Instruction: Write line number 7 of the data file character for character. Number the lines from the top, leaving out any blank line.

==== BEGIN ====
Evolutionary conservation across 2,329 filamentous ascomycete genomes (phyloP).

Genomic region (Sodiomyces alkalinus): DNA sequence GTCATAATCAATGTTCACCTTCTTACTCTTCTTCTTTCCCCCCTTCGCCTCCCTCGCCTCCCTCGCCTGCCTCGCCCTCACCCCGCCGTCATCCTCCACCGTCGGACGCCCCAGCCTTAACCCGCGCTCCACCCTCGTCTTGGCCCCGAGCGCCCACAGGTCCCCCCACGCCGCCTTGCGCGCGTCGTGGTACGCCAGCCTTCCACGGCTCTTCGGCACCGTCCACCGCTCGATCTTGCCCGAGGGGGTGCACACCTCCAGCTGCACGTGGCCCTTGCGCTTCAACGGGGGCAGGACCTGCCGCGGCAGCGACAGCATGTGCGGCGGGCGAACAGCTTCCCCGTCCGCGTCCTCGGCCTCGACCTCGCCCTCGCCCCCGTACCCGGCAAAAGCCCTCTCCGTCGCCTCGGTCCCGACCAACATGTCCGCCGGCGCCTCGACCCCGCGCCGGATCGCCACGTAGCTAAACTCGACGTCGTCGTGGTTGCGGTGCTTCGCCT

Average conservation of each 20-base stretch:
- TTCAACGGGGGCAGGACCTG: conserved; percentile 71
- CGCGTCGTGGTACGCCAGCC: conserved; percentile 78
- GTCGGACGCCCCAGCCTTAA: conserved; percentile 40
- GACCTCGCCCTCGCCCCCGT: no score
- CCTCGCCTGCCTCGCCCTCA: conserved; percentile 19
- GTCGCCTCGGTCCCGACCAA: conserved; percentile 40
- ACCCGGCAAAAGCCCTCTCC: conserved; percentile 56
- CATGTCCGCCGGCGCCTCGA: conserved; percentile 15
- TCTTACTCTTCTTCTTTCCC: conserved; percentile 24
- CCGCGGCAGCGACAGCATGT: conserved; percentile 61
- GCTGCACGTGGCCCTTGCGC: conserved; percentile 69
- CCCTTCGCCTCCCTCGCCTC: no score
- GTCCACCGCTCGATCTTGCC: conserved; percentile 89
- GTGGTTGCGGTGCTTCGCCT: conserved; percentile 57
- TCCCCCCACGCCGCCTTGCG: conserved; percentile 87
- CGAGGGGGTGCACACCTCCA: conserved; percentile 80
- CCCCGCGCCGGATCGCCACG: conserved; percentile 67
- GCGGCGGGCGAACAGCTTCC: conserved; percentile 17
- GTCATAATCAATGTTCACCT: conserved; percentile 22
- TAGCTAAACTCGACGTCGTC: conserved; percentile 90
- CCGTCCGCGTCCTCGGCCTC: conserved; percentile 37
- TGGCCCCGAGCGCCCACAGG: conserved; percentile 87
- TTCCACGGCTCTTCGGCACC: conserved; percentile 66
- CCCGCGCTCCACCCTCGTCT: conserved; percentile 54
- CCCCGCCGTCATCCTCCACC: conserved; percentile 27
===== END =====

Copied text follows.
- GACCTCGCCCTCGCCCCCGT: no score